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How Denverites Are Planning for Life After the Great Recessi

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Federal Reserve Chairman Ben Bernanke thinks it is “very likely” that the recession is over, but notes it won’t feel that way to many Americans. “It’s still going to feel like a very weak economy for some time as many people will still find that their job security and their employment status is not what they wish it was,” the cautiously optimistic Bernanke says (via The New York Times).

Indeed, a survey finds that 52 percent of Denver residents say they are taking their retirement plans more seriously after seeing how the recession impacted their parents, according to the Denver Business Journal. Moreover, 45 percent of those polled in Denver say it’s very likely (17 percent) or somewhat likely (28 percent) that they’ll be faced with pitching in to help their parents financially after they retire.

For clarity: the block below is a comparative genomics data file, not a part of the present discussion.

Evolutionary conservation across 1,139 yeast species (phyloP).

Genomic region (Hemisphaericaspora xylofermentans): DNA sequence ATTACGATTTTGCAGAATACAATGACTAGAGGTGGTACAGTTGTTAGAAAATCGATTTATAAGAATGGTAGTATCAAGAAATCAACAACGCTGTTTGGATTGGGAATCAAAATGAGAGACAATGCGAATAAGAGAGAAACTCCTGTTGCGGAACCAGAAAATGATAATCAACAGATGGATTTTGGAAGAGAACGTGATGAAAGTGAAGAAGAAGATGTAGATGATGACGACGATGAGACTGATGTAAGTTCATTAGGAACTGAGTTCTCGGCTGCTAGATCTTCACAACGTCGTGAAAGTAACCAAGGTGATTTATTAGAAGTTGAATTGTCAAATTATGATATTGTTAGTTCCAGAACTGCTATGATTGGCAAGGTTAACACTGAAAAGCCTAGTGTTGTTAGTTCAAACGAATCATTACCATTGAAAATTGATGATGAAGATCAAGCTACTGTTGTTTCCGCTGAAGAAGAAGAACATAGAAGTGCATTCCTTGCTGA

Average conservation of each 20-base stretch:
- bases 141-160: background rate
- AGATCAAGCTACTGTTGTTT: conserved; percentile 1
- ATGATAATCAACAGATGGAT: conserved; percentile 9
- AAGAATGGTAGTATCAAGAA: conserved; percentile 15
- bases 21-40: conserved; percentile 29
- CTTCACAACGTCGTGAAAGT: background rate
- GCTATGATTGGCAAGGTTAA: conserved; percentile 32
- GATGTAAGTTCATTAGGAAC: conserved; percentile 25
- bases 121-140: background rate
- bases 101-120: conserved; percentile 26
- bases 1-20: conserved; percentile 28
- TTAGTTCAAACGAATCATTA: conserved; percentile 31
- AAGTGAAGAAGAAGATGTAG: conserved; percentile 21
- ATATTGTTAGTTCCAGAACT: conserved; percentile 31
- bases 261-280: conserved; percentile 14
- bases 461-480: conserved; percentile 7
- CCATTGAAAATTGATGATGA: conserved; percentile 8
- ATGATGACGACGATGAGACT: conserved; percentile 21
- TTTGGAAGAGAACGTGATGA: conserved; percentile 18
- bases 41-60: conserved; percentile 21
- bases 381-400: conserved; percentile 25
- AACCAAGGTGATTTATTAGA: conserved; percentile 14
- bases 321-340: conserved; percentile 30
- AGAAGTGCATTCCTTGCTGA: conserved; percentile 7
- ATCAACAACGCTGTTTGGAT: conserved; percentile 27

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Meanwhile, there are signs of strain at the bottom rung of the economic ladder—homelessness. Denver shelters are running at capacity, leading to overflow issues, writes The Denver Post. And the Food Bank for Larimer County reports that requests for emergency food are up by 25 percent this year due to the recession, writes the Northern Colorado Business Report.

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